Broadening ENT skills through practical training
Posted on 1 Feb 2021
The University of Pretoria Department of ENT (Ear, Nose and Throat) and Mediclinic Southern Africa recently identified the need to upskill ENT specialists within Africa, but based within the surgeon’s own theatre environment. A collaboration was planned between Dr Christian Quitter, ENT surgeon at Mediclinic Sandton as well as Deputy HOD Department ENT-HNS (Head and Neck surgery) and Specialist for Rhinology and Anterior Skull Base Surgery, at the University of Pretoria and Medtronic SA. This training session was initially delayed by the COVID-19 outbreak.
However, in November 2020, the team was able to visit Eswatini to provide some valuable insight and training at the Mbabane Government Hospital. Dr Eunice Haumba is the senior ENT surgeon at the facility and has previously attended training sessions with Dr Quitter. These sessions had however been conducted on cadavers as part of the training process.
Dr Quitter understands the reality and challenges facing doctors in the African setting, when attempting to expand their knowledge. He sees it as an opportunity for private and public healthcare sectors to work together to assist. “I think finance is a big hurdle. Also to be allowed to attend courses such as this takes possibly the only specialist in a department out of service for a few days. So to see, discuss and then treat patients in the relevant local centre helps from a financial perspective but also from a practical aspect.”
According to Dr Quitter, he believes that there is great value in taking the teaching to the place where the doctor is working. “We can better understand what the individual doctor’s circumstances are. This then allows us to teach according to what equipment a colleague has available and what pathology they are seeing.” He explains this approach has specific advantages in comparison to teaching bigger groups. In a fixed programme, educators have to engage and teach doctors that are at different levels of their development. This suits most but not all and even though instructors try their best, they are not always able to tailor make the teaching experience to cater to every delegate.
During this training visit, four patients were identified, and following some intense and long hours in theatre the procedures were completed. These included surgeries that could take up to six hours each, but Dr Quitter acknowledges that the doctor’s confidence and skills improved with each patient.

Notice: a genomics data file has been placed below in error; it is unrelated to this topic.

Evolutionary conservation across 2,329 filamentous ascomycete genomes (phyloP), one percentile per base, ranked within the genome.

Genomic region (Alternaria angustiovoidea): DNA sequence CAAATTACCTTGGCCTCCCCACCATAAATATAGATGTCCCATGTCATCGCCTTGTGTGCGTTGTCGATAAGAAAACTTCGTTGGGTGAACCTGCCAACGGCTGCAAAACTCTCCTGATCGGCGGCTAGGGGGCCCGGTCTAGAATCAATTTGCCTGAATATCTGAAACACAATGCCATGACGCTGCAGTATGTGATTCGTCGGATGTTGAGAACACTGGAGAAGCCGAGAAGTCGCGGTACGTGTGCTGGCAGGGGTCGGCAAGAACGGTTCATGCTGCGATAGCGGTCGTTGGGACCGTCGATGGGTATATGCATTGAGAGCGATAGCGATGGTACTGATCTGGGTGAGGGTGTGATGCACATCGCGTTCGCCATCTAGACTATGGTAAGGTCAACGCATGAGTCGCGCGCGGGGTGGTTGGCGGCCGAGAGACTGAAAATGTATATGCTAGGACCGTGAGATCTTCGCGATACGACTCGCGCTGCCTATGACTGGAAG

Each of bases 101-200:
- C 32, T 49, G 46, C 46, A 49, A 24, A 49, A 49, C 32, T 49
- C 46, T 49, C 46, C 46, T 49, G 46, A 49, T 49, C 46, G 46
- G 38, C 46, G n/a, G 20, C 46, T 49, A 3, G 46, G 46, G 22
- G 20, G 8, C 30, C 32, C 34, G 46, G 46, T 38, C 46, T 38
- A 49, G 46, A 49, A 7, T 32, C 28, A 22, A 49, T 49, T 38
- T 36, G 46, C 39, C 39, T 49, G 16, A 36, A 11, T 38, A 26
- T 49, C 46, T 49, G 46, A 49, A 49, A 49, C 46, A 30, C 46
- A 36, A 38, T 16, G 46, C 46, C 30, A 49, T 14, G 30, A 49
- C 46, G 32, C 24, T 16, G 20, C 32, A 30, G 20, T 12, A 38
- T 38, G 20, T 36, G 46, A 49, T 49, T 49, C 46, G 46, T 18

In this particular training scenario, all the surgeries were sinus surgeries for either inflammatory disease or benign tumors. We are finding that there is a large demand for this as especially inflammatory disease is very common – affecting approximately 15% of the world’s adult population. Such training will prove invaluable to the community within which such doctors are operating.
In looking to the future, and how such training on a practical level can expand and proceed, Dr Quitter believes that more companies should be funding outreach programmes under the leadership of university departments and in co-operation with the private hospital industry. This concept is practical and applicable for most medical specialties.
But the focus is not only on the training. It is a great reward to know that patients’ lives are being impacted by these sessions. “The four patients we worked with have a good chance of either cure or very good control of disease. The doctor receiving training now has an improved skill set and will apply what she learnt until we return and teach more advanced procedures, with the potential of impacting more and more patients within her care.”
“I am very excited that I was able to test the concept, which worked extremely well. I believe my colleague from Eswatini benefited a lot and we are considering undertaking another outreach in March or April of this year,” Dr Quitter concludes.